Online edition of India's National Newspaper
Sunday, April 10, 2011
Published on Sundays
You've come a long way, baby!
Ode to the Orient
East Asia's talent and resources came to the fore when musicians, painters, dancers and poets from around the world met at Jindo in South Korea recently. ANIL SRINIVASAN writes on what made his experiences unforgettable.
Dance of the ancients
Though she holds a doctorate in botany, Dr. Mahua Mukherjee has dedicated herself to reviving the classical dance forms of Bengal. She tells KUMUDHA BHARATRAM why.
‘It's a way to challenge myself '
She's done novels and short stories before, and her latest book, a collection of poems I am All Woman, was released recently. Poet-journalist-author Kusum Lata Sawhney reflects on why her works have always centred on women.
Travelling across time
The book in three volumes chronicles a more than 2000-year-old tradition, with many valuable references and pointers.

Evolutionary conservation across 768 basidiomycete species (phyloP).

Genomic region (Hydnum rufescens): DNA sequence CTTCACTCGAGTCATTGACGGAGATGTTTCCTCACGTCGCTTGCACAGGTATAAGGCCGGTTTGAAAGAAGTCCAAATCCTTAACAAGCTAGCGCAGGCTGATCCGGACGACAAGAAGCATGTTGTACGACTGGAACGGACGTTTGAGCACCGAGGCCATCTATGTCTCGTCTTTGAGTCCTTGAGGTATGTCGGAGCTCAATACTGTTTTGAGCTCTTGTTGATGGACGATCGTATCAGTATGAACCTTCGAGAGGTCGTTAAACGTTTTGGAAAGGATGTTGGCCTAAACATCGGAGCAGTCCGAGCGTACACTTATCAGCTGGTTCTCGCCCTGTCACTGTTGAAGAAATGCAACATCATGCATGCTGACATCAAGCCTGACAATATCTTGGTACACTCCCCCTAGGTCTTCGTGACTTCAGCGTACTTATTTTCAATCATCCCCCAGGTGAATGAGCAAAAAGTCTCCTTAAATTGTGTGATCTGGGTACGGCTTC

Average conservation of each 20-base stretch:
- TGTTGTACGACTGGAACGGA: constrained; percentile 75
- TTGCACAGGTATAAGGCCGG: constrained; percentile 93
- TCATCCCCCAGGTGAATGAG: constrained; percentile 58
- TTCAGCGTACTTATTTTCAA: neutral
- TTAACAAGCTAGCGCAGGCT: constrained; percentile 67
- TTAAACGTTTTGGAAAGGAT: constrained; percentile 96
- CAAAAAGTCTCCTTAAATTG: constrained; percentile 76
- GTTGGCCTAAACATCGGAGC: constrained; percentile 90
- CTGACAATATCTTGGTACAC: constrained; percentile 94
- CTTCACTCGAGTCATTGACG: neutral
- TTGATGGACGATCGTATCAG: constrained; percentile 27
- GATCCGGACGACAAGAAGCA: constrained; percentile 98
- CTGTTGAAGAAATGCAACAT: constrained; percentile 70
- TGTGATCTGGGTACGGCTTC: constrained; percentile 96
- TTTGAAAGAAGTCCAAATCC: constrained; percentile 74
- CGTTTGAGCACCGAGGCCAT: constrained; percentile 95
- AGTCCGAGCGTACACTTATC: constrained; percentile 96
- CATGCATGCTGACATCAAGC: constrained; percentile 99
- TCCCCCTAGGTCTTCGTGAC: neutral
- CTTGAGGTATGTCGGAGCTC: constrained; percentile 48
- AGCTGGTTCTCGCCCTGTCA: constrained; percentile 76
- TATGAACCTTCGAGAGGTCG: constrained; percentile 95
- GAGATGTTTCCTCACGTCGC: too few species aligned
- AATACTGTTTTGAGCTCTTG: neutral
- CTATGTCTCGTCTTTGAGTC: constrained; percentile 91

Salwa Judum's war on the people
Will the Supreme Court's Commissioners, ordered to carry out a fact-finding inspection, be allowed to visit the cut-off villages in Dantewada and Sukma in Chhattisgarh, and engage with the people on a long-term basis?
If a sport like cricket can bind and ease tensions between the two countries, why can't we channelise this energy into a more constructive form, asks Brinda Suri after watching the high- energy clash in Mohali.
The essence of Bangkok
Retail therapy, massage and delicious food are the three elements that define the Thai capital. Experience all three under one roof; at the Amari Watergate.
Biting into a legendary bun
Sally Lunns in Bath is a not-to-be missed experience, both for the ambience and the buns.
An inbuilt defence mechanism
Most of us tend to panic when we hear the word ‘fever'. But did you ever think that a fever could be the body's way of curing itself?
Nuts to you
A quick snack, an addition to your milkshake or salad or mixed with fruits... whichever way you like, make sure you include almonds in your diet.
White and bright
Identities and voices long suppressed are crackling their way through the literary terrain of India. Dalit writers are now a recognised force. An exclusive excerpt from Cho Dharman's novel, translated by Vasantha Surya.
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